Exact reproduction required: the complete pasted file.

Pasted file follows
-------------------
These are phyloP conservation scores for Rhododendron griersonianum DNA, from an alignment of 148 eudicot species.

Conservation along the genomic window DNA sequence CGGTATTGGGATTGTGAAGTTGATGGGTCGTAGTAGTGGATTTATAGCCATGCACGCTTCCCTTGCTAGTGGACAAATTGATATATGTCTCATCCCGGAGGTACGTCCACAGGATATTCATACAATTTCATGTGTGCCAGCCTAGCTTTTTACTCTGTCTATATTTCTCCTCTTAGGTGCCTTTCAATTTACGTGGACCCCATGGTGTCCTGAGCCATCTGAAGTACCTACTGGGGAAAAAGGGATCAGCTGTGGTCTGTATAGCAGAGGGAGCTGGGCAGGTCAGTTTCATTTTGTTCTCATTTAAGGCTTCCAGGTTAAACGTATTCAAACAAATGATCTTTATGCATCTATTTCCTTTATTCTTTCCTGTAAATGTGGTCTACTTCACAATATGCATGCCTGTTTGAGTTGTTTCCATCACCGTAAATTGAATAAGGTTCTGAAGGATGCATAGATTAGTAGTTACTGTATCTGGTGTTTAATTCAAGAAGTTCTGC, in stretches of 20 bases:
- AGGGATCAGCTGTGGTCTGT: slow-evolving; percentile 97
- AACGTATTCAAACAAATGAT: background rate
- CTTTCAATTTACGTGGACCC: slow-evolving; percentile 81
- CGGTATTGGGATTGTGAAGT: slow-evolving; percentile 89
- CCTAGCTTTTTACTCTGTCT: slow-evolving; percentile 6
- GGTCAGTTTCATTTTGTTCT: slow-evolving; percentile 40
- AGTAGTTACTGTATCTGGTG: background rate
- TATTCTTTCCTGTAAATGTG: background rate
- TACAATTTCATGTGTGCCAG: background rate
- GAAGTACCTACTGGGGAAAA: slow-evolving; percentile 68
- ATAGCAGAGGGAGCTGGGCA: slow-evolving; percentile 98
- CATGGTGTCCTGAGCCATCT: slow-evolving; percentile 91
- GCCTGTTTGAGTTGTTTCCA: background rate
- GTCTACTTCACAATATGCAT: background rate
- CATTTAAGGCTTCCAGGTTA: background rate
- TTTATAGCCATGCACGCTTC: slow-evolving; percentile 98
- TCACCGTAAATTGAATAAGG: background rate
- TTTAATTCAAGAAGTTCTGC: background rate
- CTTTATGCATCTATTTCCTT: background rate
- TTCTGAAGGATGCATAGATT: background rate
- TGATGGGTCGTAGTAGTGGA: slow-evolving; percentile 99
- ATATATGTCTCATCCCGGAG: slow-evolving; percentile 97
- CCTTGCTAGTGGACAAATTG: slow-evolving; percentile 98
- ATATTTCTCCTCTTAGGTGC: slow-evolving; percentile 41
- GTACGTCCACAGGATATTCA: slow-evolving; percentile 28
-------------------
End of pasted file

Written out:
These are phyloP conservation scores for Rhododendron griersonianum DNA, from an alignment of 148 eudicot species.

Conservation along the genomic window DNA sequence CGGTATTGGGATTGTGAAGTTGATGGGTCGTAGTAGTGGATTTATAGCCATGCACGCTTCCCTTGCTAGTGGACAAATTGATATATGTCTCATCCCGGAGGTACGTCCACAGGATATTCATACAATTTCATGTGTGCCAGCCTAGCTTTTTACTCTGTCTATATTTCTCCTCTTAGGTGCCTTTCAATTTACGTGGACCCCATGGTGTCCTGAGCCATCTGAAGTACCTACTGGGGAAAAAGGGATCAGCTGTGGTCTGTATAGCAGAGGGAGCTGGGCAGGTCAGTTTCATTTTGTTCTCATTTAAGGCTTCCAGGTTAAACGTATTCAAACAAATGATCTTTATGCATCTATTTCCTTTATTCTTTCCTGTAAATGTGGTCTACTTCACAATATGCATGCCTGTTTGAGTTGTTTCCATCACCGTAAATTGAATAAGGTTCTGAAGGATGCATAGATTAGTAGTTACTGTATCTGGTGTTTAATTCAAGAAGTTCTGC, in stretches of 20 bases:
- AGGGATCAGCTGTGGTCTGT: slow-evolving; percentile 97
- AACGTATTCAAACAAATGAT: background rate
- CTTTCAATTTACGTGGACCC: slow-evolving; percentile 81
- CGGTATTGGGATTGTGAAGT: slow-evolving; percentile 89
- CCTAGCTTTTTACTCTGTCT: slow-evolving; percentile 6
- GGTCAGTTTCATTTTGTTCT: slow-evolving; percentile 40
- AGTAGTTACTGTATCTGGTG: background rate
- TATTCTTTCCTGTAAATGTG: background rate
- TACAATTTCATGTGTGCCAG: background rate
- GAAGTACCTACTGGGGAAAA: slow-evolving; percentile 68
- ATAGCAGAGGGAGCTGGGCA: slow-evolving; percentile 98
- CATGGTGTCCTGAGCCATCT: slow-evolving; percentile 91
- GCCTGTTTGAGTTGTTTCCA: background rate
- GTCTACTTCACAATATGCAT: background rate
- CATTTAAGGCTTCCAGGTTA: background rate
- TTTATAGCCATGCACGCTTC: slow-evolving; percentile 98
- TCACCGTAAATTGAATAAGG: background rate
- TTTAATTCAAGAAGTTCTGC: background rate
- CTTTATGCATCTATTTCCTT: background rate
- TTCTGAAGGATGCATAGATT: background rate
- TGATGGGTCGTAGTAGTGGA: slow-evolving; percentile 99
- ATATATGTCTCATCCCGGAG: slow-evolving; percentile 97
- CCTTGCTAGTGGACAAATTG: slow-evolving; percentile 98
- ATATTTCTCCTCTTAGGTGC: slow-evolving; percentile 41
- GTACGTCCACAGGATATTCA: slow-evolving; percentile 28